The retina senses light and
sends images to the brain.

What is a Retinal Detachment?

The retina is the light-sensitive layer of tissue at the back of the eye that senses light and sends images to the brain. If the retina pulls away from the back of the eye, it cannot function, and you experience a retinal detachment.

A retinal detachment is a medical emergency that, without treatment, almost always causes blindness. Call Retina Vitreous Associates immediately to consult with a retina surgeon.

The three types of Retinal Detachment

Rhegmatogenous [reg-ma-TAH-jenous]: The most common type of retinal detachment. A tear in the retina allows fluid to seep underneath it and separate it from the pigmented cell layer that nourishes the retina (the retinal pigment epithelium, or RPE).

Tractional: In this less common type of detachment, scar tissue on the retina's surface contracts and causes the retina to separate from the RPE.

Exudative: Usually caused by retinal diseases, including inflammatory disorders, or injury/trauma to the eye. As in a rhegmatogenous detachment, fluid leaks into the area underneath the retina. However, with this type of detachment, the leaking is not due to a tear or break in the retina.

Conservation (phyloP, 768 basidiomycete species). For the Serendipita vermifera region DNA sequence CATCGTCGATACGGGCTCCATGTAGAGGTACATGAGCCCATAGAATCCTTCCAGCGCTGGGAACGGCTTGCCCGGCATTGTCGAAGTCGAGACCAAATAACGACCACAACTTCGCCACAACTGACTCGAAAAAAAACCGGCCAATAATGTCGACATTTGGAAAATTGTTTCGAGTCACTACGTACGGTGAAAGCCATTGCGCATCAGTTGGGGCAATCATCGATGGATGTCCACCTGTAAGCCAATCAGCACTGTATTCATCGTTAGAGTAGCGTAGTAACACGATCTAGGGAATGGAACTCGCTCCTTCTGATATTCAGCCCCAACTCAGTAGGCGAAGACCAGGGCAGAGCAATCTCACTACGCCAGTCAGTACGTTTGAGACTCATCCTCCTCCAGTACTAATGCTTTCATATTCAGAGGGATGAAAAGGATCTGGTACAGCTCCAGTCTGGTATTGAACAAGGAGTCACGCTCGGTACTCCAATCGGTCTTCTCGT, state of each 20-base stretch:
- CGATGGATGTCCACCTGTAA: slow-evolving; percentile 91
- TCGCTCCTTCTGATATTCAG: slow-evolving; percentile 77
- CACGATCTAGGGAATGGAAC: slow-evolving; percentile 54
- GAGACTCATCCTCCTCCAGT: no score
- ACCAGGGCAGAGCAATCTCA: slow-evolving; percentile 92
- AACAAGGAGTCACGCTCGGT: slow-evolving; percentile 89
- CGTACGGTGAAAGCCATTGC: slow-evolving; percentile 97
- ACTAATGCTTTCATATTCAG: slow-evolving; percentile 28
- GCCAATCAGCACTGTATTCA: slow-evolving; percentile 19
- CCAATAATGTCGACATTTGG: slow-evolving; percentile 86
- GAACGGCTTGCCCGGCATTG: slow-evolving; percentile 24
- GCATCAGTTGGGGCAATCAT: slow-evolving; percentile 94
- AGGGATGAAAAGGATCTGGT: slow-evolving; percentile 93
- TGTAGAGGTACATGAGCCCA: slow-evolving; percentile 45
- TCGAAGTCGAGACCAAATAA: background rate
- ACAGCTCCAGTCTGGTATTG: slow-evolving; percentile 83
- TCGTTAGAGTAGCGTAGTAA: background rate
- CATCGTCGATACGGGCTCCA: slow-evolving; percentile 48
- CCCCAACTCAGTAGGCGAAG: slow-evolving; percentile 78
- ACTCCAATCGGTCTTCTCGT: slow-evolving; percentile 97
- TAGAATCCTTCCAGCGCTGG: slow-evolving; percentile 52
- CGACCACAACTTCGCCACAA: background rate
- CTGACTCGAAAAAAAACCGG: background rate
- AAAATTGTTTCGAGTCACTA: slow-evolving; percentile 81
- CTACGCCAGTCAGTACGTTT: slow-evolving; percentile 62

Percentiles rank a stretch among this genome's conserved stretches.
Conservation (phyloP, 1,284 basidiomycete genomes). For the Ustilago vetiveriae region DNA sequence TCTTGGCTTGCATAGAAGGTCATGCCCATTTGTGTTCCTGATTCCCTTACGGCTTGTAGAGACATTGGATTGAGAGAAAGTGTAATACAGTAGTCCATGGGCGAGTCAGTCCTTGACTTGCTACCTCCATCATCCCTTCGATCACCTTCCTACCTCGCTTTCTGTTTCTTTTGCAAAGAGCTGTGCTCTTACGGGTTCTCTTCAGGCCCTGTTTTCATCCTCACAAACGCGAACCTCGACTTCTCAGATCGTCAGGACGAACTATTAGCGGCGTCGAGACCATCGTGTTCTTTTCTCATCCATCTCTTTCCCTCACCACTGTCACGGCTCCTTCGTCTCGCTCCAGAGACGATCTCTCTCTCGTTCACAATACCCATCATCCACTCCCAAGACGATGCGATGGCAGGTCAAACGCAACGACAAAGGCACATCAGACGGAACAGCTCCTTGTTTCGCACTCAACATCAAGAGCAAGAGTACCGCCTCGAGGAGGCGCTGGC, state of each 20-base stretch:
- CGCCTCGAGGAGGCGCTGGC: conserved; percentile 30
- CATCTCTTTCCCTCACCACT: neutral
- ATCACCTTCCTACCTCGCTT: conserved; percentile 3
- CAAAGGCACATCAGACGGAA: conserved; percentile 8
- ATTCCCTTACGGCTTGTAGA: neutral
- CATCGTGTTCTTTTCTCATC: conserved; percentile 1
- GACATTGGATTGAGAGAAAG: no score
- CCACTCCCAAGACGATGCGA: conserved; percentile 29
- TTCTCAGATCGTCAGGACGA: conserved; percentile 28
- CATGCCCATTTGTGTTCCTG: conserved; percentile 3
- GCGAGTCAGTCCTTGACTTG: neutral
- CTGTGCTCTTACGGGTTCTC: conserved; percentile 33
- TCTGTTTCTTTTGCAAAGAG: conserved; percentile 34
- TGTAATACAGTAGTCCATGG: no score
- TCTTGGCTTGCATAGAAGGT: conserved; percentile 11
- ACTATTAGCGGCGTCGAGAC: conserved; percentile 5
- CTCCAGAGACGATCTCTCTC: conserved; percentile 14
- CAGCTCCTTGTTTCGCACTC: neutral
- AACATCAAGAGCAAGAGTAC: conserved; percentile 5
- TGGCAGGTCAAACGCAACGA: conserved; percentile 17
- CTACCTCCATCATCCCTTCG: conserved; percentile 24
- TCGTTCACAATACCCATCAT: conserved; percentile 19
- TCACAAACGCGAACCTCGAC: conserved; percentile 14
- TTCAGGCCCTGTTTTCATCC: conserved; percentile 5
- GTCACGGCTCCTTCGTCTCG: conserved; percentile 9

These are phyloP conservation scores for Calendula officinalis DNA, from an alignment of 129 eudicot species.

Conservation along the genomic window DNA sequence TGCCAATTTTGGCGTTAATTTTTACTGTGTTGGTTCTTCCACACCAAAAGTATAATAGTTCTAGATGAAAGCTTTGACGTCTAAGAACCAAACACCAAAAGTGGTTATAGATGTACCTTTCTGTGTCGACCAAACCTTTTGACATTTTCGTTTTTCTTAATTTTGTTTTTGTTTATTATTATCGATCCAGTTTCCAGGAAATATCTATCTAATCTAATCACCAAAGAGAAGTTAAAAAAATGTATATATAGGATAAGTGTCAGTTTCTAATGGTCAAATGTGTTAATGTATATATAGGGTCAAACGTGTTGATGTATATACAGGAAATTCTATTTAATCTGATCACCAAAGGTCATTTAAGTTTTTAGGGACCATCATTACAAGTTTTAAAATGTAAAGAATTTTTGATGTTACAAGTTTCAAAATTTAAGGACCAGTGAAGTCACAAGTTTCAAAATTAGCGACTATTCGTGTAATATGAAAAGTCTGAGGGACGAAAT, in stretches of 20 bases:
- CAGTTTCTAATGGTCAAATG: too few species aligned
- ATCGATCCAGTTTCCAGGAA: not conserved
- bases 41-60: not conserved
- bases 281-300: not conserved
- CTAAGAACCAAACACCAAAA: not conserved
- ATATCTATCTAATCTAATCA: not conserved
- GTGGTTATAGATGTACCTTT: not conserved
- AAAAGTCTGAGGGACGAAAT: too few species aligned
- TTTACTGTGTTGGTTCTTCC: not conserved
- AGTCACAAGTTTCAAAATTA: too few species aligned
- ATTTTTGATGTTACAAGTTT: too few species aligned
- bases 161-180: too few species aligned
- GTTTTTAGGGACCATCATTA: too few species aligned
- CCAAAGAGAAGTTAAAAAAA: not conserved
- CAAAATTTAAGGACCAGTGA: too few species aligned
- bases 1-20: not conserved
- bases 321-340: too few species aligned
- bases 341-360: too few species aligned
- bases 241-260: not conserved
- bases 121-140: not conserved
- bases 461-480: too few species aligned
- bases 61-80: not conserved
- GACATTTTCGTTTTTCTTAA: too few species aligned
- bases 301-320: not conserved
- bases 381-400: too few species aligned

Am I at risk for a Retinal Detachment?

A retinal detachment can occur at any age, but it is more common in people over age 40. It affects men more than women, and Whites more than African Americans.

A retinal detachment is also more likely to occur in people who have:

  • Extreme myopia (nearsightedness)
  • Had a retinal detachment in the other eye
  • A family history of retinal detachment
  • Had cataract surgery
  • Small retinal tears or breaks
  • Other eye diseases or disorders, such as retinoschisis, uveitis, degenerative myopia, or lattice degeneration
  • Suffered an eye injury